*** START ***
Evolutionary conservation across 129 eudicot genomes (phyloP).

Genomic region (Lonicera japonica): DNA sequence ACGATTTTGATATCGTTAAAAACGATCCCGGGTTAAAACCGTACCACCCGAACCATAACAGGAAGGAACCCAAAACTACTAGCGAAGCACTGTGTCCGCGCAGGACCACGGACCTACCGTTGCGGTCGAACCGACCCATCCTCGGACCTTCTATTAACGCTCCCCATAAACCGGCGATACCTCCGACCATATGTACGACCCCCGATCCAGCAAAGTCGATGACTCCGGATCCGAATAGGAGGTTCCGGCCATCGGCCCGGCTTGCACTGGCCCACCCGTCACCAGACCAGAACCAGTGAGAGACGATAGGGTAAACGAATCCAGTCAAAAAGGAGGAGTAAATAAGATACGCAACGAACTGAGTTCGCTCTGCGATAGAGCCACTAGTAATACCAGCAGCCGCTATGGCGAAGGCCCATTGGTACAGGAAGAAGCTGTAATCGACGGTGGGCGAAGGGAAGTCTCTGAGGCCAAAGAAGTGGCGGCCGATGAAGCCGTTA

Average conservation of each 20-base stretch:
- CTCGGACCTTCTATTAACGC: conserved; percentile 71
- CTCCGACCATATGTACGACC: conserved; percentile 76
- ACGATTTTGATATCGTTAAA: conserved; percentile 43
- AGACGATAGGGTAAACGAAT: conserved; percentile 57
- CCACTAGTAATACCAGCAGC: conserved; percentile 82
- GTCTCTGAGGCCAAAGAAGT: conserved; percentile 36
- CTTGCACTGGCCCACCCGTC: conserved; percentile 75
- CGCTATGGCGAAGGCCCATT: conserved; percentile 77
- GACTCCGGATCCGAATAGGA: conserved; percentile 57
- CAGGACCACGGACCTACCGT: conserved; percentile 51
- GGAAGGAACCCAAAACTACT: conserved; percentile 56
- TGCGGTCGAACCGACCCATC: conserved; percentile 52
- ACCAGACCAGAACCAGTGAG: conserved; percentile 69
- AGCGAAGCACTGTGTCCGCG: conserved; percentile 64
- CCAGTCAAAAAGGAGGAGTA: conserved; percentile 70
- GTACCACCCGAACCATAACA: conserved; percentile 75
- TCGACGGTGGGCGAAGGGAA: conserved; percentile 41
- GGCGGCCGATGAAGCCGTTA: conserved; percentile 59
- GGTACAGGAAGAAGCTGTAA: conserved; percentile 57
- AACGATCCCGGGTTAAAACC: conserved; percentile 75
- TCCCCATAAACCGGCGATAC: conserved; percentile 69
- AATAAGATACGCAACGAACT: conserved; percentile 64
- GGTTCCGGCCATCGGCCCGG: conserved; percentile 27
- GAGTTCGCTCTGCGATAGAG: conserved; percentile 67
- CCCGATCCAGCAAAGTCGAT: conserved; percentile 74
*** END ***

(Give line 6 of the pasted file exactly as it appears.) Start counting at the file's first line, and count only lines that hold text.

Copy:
- ACGATTTTGATATCGTTAAA: conserved; percentile 43